Spontaneous Parametric Downconversion

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Quantum Optics and Spontaneous Parametric Downconversion

The goal of this project is to use a series table-top laser-based optics experiments to investigate various quantum mechanical phenomena. These include, but are not limited to: quantization of the electric field (proof of the existence of photons), single-photon interference, violation of Bell inequalities, and quantum information measurement effects.

Physics Background

Spontaneous parametric downconversion (SPDC) is a non-linear optical process that takes place with the assistance of specially-engineered optical crystals. These optical crystals are designed with specific index of refraction properties along given crystalline axis. When light of a specific frequency is incident upon the lattice, it will experience preferential absorption and re-emission as a result of this design. This will result in an overall "splitting" of one incident light beam into two, at some well-defined angle. The net effect of this can be seen by looking at the bulk beam properties.

In a project-specific example, consider a 405nm wavelength laser is incident upon a downconversion crystal. The net effect of the crystal refraction and re-emission results in two output beams of 810nm. The incident beam has been "downconverted" to two output beams of half-the energy and twice the wavelength. See figure 1 for an illustration, and the WikiPedia link in references for more detail.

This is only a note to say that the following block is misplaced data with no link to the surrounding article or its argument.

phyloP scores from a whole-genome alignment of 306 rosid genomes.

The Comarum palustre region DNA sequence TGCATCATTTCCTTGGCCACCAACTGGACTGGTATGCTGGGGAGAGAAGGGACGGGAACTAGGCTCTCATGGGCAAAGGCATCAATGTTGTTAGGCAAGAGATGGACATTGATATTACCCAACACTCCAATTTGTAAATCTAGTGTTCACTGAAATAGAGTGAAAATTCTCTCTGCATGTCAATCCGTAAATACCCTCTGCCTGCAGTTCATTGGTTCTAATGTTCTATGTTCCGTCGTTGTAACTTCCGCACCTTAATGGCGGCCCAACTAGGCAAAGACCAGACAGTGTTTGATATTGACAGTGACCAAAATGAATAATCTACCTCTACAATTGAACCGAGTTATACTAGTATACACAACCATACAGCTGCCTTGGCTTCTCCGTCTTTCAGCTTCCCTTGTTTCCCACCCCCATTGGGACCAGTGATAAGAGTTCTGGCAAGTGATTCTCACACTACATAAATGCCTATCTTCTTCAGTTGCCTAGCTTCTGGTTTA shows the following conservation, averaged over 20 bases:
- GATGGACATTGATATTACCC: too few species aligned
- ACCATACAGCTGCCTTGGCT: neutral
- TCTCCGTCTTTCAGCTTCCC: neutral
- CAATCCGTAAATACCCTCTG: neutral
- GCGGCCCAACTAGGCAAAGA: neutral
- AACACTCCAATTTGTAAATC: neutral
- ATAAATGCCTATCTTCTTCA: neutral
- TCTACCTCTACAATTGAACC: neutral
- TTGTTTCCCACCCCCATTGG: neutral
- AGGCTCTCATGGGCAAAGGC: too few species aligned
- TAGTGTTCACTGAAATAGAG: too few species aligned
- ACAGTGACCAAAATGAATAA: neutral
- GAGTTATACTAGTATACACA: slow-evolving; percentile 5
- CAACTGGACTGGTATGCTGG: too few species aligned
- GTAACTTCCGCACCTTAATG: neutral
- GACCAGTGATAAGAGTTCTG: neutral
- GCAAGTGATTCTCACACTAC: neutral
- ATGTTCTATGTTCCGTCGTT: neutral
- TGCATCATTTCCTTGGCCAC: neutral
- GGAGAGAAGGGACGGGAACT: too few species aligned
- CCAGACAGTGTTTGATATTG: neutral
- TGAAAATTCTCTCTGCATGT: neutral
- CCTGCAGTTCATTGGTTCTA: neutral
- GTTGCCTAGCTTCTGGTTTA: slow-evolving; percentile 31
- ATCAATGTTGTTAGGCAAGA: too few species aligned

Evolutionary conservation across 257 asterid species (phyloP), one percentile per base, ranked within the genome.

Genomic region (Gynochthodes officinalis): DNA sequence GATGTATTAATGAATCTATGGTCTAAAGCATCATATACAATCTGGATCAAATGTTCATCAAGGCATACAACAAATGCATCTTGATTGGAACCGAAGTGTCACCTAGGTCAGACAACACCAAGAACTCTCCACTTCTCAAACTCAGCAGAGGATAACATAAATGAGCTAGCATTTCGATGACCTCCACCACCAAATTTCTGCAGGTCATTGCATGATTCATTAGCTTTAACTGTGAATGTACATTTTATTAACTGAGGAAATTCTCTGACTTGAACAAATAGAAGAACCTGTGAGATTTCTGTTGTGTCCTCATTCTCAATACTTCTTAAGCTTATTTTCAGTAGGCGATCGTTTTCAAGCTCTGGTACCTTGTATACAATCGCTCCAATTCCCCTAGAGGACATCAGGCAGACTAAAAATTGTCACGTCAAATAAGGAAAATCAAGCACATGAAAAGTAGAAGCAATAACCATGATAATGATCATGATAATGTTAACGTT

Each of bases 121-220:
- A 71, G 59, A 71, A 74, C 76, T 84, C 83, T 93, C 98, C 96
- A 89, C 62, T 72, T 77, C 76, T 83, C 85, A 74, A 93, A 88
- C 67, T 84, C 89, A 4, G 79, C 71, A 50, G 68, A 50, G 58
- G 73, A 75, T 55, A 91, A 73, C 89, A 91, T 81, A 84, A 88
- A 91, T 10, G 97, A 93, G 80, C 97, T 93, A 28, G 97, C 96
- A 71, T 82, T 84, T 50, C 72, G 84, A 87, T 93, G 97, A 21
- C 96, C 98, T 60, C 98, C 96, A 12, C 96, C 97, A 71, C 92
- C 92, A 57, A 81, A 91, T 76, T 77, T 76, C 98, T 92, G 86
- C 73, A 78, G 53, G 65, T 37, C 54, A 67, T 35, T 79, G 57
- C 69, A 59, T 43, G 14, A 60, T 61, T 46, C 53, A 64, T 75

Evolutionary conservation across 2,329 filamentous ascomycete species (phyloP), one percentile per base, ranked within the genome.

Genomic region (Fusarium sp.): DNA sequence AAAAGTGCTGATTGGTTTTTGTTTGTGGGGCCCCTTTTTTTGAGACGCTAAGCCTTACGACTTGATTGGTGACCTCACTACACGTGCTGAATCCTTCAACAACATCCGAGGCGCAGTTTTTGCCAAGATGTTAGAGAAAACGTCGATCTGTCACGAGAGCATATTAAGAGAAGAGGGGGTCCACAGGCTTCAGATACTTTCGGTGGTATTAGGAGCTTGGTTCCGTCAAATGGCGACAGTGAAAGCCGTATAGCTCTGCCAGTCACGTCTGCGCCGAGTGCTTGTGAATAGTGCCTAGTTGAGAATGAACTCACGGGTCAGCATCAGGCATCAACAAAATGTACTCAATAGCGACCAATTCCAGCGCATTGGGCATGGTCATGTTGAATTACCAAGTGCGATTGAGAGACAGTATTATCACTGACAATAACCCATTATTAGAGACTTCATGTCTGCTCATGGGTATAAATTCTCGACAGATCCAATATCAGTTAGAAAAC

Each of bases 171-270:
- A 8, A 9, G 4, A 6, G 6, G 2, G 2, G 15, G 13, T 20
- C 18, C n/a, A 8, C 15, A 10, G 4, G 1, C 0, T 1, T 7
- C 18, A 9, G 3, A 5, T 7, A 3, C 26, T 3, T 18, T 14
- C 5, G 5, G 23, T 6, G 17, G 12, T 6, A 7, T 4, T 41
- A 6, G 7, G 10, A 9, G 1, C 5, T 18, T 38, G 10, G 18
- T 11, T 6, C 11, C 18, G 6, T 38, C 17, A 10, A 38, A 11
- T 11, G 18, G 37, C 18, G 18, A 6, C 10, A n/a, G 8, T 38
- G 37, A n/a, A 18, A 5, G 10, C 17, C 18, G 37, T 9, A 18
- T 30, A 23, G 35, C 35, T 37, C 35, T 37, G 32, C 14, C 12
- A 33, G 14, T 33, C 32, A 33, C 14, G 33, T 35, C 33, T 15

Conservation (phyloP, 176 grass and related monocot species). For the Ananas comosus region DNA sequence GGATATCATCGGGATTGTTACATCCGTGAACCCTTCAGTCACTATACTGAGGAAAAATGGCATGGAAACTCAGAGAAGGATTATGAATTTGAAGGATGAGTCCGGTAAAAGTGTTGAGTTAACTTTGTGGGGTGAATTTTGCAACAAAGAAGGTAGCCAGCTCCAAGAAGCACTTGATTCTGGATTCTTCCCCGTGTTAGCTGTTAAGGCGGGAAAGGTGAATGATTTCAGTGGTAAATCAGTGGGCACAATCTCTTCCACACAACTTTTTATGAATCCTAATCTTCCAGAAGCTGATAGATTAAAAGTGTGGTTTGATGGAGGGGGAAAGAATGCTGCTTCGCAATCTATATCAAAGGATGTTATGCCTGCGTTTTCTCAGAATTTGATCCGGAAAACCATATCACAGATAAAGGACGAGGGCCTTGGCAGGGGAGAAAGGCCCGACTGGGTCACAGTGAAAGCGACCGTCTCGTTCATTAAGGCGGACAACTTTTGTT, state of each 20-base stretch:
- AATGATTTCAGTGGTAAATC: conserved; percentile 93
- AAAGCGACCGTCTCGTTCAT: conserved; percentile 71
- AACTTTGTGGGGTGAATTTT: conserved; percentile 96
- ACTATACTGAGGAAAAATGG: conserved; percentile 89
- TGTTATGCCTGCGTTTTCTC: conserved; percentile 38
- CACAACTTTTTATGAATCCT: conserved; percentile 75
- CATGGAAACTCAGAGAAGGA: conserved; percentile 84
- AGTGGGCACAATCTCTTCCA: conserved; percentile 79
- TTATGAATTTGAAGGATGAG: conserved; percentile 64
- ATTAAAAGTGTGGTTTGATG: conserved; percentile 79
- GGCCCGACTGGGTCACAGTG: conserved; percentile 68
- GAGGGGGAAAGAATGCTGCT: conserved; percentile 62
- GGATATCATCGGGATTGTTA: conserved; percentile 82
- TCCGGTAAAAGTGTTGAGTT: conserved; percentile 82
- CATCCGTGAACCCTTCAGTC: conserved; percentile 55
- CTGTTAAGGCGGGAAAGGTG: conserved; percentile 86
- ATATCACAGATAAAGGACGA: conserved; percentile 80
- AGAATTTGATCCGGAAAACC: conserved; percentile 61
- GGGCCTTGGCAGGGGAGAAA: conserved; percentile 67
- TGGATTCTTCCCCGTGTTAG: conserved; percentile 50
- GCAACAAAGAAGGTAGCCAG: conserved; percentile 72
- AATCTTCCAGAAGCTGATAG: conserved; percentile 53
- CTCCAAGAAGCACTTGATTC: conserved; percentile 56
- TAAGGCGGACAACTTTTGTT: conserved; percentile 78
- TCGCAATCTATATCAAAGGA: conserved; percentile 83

[fig 1 SPDC diagram]


If we reduce the incident beam to a series of single photons, whose existence is a central postulate of quantum theory, the above description need only be slightly altered. A single photon incident on the crystalline lattice has a certain probability of being downconverted via the interaction with the lattice (roughly 1 in 10^12). When this conversion takes place, the single photon, with its inherent polarization properties, is converted into a pair of polarization entangled photons at half the energy and wavelength.

Experimental Setup


External Resources


SPDC Web Page